- Vancouver - Queen Elizabeth Park - every spring they have a Japanese cultural fair, a concert known as the Cherry Jam, and a big picnic under the trees.
    - Learn more about Vancouver's cherry blossoms at Cotton Candy Trees.
  3. View and discuss the images of the cherry trees.
    - overall shape of the tree with blossoms
    - colour of the blossoms
    - shapes of the tree trunks
    - the shapes of the trunks
    - how branches narrow as they go up the tree
  4. Introduce the challenge.


The Challenge

  1. Describe the appearance of cherry blossoms.
  2. Compose a mixed media picture of a cherry tree in spring.
  3. Explain how heat affects wax.
  4. Demonstrate technical accomplishment and creativity.
  5. Support your ideas with evidence found in the artworks.

The Process

  1. Make sure everyone understands the challenge.
  2. Establish success criteria with your students, for example,
    I know I am successful when I have:
    - cut wide and thin strips of paper 
    - chosen pink and white crayons for the blossoms of my tree
    - scraped a small amount of crayon shavings
    - glued cut out paper shapes flat onto a transparency
    - glued strips of paper to look like branches on a tree trunk
    - melted crayon to look like blossoms
    - glued strips of paper around my picture to make a frame
    - glued the transparency to a piece of coloured paper
    - kept the paper in good condition
  3. Guide students through the steps outlined in this lesson plan.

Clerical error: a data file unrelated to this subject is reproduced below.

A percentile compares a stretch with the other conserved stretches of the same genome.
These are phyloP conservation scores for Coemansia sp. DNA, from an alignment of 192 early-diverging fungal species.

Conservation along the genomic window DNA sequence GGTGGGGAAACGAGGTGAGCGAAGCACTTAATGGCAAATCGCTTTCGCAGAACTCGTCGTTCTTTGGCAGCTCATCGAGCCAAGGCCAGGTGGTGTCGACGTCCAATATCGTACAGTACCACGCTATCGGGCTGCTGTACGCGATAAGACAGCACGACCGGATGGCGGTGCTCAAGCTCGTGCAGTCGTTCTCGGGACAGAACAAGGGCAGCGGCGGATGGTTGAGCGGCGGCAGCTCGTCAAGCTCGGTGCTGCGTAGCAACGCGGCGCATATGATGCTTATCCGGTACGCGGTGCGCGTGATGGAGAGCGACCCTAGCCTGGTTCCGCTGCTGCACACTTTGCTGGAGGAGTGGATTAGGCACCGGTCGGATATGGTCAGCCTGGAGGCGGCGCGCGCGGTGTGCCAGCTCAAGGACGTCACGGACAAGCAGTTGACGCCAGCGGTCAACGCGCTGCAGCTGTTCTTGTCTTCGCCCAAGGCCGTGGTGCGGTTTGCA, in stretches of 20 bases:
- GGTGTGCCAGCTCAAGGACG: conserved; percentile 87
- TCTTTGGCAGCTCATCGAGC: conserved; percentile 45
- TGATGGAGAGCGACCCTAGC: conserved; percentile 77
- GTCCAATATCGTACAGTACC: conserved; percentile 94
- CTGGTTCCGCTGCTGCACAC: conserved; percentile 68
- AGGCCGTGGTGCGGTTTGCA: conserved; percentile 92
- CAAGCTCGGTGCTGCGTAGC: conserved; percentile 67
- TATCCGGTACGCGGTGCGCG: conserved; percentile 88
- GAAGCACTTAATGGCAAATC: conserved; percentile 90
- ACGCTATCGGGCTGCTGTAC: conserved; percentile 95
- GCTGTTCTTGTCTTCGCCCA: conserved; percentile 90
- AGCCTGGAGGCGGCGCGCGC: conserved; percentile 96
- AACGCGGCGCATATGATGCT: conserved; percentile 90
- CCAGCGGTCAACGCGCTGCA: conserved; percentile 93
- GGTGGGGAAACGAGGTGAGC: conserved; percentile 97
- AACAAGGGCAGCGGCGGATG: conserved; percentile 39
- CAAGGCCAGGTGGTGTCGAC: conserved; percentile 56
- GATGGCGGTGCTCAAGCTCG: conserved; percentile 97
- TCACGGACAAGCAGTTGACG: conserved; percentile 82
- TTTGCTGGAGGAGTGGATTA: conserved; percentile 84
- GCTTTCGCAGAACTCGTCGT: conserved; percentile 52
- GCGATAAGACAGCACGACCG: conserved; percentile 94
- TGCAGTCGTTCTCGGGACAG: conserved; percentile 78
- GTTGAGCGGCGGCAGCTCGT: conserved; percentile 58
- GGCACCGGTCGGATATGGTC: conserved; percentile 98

4. Observe students as they work. 
  5. Provide individual assistance and encouragement.


  1. Display the pictures as a body of work and gather students to view and discuss it.
  2. Ask them to choose a picture to talk about. Share: 
    - the things that are especially effective in the picture and why;
    - words that describe the various textures in the picture;
    - what happened when heat was applied to the wax crayon - make connections to the states of matter;

    - what they found satisfying about making their picture and why.
  3. Ask students to tell how they felt about doing this project.


  1. Observe students as they work – thoughtful focus, discriminating, seeking more information, elaborating, experimenting.
  2. Observe students as they discuss their pictures – speaks with a clear voice, looks at audience while speaking, points to areas in the picture, provides accurate information, answers questions from the audience effectively.
  3. Observe students as they listen – looks at presenter, asks effective questions, supports ideas with evidence found in the artwork.
  4. Use a checklist to track progress. (Downloads – Blossoms_tracking.pdf)
  5. Have students use the self-assessment form to evaluate their work. (Downloads – Blossoms_self-assessment.pdf)